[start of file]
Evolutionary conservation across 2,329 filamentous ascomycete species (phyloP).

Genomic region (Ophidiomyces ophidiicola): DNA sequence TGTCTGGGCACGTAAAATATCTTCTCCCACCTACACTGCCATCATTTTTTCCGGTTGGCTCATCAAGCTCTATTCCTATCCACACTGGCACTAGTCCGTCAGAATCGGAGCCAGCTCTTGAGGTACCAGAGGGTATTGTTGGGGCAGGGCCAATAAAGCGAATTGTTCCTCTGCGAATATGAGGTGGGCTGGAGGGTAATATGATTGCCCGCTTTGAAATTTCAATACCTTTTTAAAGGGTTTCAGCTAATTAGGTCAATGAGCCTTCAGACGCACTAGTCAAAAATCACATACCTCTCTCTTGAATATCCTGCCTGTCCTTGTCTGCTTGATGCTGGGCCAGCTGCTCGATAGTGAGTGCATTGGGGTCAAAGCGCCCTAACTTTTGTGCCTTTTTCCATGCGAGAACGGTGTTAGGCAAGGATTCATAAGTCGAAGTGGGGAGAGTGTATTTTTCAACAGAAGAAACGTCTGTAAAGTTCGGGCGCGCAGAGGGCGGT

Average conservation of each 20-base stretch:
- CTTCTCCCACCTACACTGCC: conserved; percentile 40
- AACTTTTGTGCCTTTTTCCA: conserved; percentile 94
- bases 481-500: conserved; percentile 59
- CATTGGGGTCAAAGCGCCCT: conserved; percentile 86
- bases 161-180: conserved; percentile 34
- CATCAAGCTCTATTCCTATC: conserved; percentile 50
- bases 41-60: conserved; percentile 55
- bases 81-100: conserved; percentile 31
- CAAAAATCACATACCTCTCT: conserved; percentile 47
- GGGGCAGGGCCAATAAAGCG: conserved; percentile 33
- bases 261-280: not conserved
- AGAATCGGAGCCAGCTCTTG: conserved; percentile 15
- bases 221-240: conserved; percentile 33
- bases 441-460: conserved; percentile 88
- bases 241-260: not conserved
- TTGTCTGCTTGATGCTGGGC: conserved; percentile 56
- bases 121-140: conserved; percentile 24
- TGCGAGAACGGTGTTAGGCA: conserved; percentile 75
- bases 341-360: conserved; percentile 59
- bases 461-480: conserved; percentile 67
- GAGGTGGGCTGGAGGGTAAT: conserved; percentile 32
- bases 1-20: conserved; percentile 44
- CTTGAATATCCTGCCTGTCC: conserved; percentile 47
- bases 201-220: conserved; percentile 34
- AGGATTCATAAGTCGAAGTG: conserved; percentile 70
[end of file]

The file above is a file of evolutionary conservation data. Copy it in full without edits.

Evolutionary conservation across 2,329 filamentous ascomycete species (phyloP).

Genomic region (Ophidiomyces ophidiicola): DNA sequence TGTCTGGGCACGTAAAATATCTTCTCCCACCTACACTGCCATCATTTTTTCCGGTTGGCTCATCAAGCTCTATTCCTATCCACACTGGCACTAGTCCGTCAGAATCGGAGCCAGCTCTTGAGGTACCAGAGGGTATTGTTGGGGCAGGGCCAATAAAGCGAATTGTTCCTCTGCGAATATGAGGTGGGCTGGAGGGTAATATGATTGCCCGCTTTGAAATTTCAATACCTTTTTAAAGGGTTTCAGCTAATTAGGTCAATGAGCCTTCAGACGCACTAGTCAAAAATCACATACCTCTCTCTTGAATATCCTGCCTGTCCTTGTCTGCTTGATGCTGGGCCAGCTGCTCGATAGTGAGTGCATTGGGGTCAAAGCGCCCTAACTTTTGTGCCTTTTTCCATGCGAGAACGGTGTTAGGCAAGGATTCATAAGTCGAAGTGGGGAGAGTGTATTTTTCAACAGAAGAAACGTCTGTAAAGTTCGGGCGCGCAGAGGGCGGT

Average conservation of each 20-base stretch:
- CTTCTCCCACCTACACTGCC: conserved; percentile 40
- AACTTTTGTGCCTTTTTCCA: conserved; percentile 94
- bases 481-500: conserved; percentile 59
- CATTGGGGTCAAAGCGCCCT: conserved; percentile 86
- bases 161-180: conserved; percentile 34
- CATCAAGCTCTATTCCTATC: conserved; percentile 50
- bases 41-60: conserved; percentile 55
- bases 81-100: conserved; percentile 31
- CAAAAATCACATACCTCTCT: conserved; percentile 47
- GGGGCAGGGCCAATAAAGCG: conserved; percentile 33
- bases 261-280: not conserved
- AGAATCGGAGCCAGCTCTTG: conserved; percentile 15
- bases 221-240: conserved; percentile 33
- bases 441-460: conserved; percentile 88
- bases 241-260: not conserved
- TTGTCTGCTTGATGCTGGGC: conserved; percentile 56
- bases 121-140: conserved; percentile 24
- TGCGAGAACGGTGTTAGGCA: conserved; percentile 75
- bases 341-360: conserved; percentile 59
- bases 461-480: conserved; percentile 67
- GAGGTGGGCTGGAGGGTAAT: conserved; percentile 32
- bases 1-20: conserved; percentile 44
- CTTGAATATCCTGCCTGTCC: conserved; percentile 47
- bases 201-220: conserved; percentile 34
- AGGATTCATAAGTCGAAGTG: conserved; percentile 70